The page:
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Chronic hives are becoming the most common of all auto-immune disease

Everyday in our office, we see people suffering with hives. They want to find out what is causing the hives and how to get rid of them.  Sometimes the cause is obvious (i.e. a peanut two minutes before the outbreak) but more often there is no answer. The hives are random with no consistent trigger. These people are often diagnosed with Chronic Idiopathic Urticaria (CIU). Chronic = lasting more than six weeks Idiopathic = unexplained, spontaneous, random Urticaria = hives: itchy, red or skin colored welts Facts:
  • CIU is common. Over a lifetime, there is a 10-20% chance of one episode of hives. The prevalence of chronic hives (lasting 6 weeks or more) is 2%.
  • CIU occurs most often between the ages of 20 and 40, affecting women more often than men.
  • CIU is often associated with swelling (angioedema).
  • Episodes of hives lasting for a short period may be due to allergy, for example, foods or medications. Very often we can make a definitive diagnosis.
  • However, the cause for CHRONIC hives remains unknown. Chronic hives are due to poorly understood, non-allergic, immune abnormalities. The leading theory is that CIU is an autoimmune disease. This is when your immune system attacks healthy cells in your body. In this case your own allergy cells (mast cells and basophils) are the target. Evidence includes, a higher incidence of other autoimmune diseases (i.e. thyroid or Celiac disease) and positive allergy testing using a patient’s own (autologous) serum.
  • Symptoms are often triggered by benign activities (ie showering), tight clothes, anxiety/stress, certain medications and possibly diet.
  • Although we are able to get symptoms under control it often takes multiple medications. For those with difficult to treat hives, Xolair is often effective. However, there is no clear answer how long a patient will need to remain on therapy.
  • CIU alone is rarely a sign of another underlying disease.
  • CIU is rarely permanent but typically lasts from 1-5 years.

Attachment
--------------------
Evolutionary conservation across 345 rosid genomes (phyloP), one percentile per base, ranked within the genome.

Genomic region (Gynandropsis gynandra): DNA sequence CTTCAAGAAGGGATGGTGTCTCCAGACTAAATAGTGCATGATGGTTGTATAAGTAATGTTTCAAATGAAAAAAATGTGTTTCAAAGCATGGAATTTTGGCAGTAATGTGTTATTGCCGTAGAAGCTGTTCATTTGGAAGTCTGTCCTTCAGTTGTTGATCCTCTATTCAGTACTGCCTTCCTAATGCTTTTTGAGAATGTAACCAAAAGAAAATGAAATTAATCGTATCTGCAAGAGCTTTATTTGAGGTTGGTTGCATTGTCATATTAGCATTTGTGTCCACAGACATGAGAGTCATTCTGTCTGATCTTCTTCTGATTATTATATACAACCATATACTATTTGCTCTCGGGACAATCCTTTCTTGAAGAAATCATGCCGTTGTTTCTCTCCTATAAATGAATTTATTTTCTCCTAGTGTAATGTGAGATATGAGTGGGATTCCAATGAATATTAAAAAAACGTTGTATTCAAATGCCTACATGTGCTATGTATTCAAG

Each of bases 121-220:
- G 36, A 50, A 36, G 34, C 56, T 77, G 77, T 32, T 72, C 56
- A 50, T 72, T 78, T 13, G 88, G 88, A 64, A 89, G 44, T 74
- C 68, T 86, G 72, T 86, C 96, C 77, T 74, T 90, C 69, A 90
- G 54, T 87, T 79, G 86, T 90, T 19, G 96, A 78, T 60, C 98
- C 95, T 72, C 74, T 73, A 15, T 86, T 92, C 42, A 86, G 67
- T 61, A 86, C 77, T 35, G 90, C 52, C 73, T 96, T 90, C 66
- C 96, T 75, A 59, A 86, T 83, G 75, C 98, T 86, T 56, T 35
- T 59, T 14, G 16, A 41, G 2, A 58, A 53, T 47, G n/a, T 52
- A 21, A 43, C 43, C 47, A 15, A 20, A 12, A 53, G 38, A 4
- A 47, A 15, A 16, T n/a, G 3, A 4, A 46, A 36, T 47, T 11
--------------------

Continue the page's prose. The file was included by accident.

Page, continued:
• CIU is not an allergic reaction and rarely puts the patient at any risk of anaphylaxis.
  • CIU symptoms can be successfully managed.
Interesting articles from 2017 – SEARCH OF GOOGLE SCHOLAR
  • Chronic hives have a significant impact on quality of life.
    • Patient-reported impact of chronic urticaria compared with psoriasis in theUnited States. Meryl H. Mendelson, Jonathan A. Bernstein, Susan Gabriel, Maria-Magdalena Balp, Haijun Tian, Jeffrey Vietri & Mark Lebwohl. Journal of Dermatological Treatment Vol. 28, Iss. 3, 2017.
    • Conclusion: Patients with chronic urticaria had impaired mental/physical health and work/non-work activities, similar to moderate-to-severe psoriasis patients. This analysis reflects the significant burden of chronic hives.
  • Blood tests cannot diagnose chronic hives yet but there is progress.
    • Potential blood biomarkers in chronic spontaneous urticaria. Clinical & Experimental Allergy. Volume 47, Issue 1. January 2017. Pages 19–36.
    • Conclusion: We identified 10 biomarkers that are supported by strong evidence for distinguishing patients with chronic spontaneous hives from healthy controls, or for measuring chronic spontaneous hives activity. There is a need for further research to identify biomarkers that predict outcome or treatment response in chronic spontaneous urticaria.
  • Testing may predict how fast Xolair works.
    • Serum autoreactivity predicts time to response to omalizumab therapy in chronic spontaneous urticaria. Gericke, Janine et al. Journal of Allergy and Clinical Immunology, Volume 139, Issue 3, 1059 – 1061.e1
    • Conclusion: A positive BHRA (basophil histamine release assay) and ASST (autologous serum skin test) is predictive of a slow response to omalizumab (Xolair).
  • Testing may predict how fast hives recur after Xolair is stopped.
    • Increased IgE levels are linked to faster relapse in patients with omalizumab-discontinued chronic spontaneous urticaria. Ertas, Ragip et al.  Journal of Allergy and Clinical Immunology, Volume 140, Issue 6, 1749 – 1751.
    • Conclusion: High IgE levels are linked to fast hives relapse after cessation of omalizumab (Xolair) treatment.
  • More info how blood tests predict response to Xolair treatment.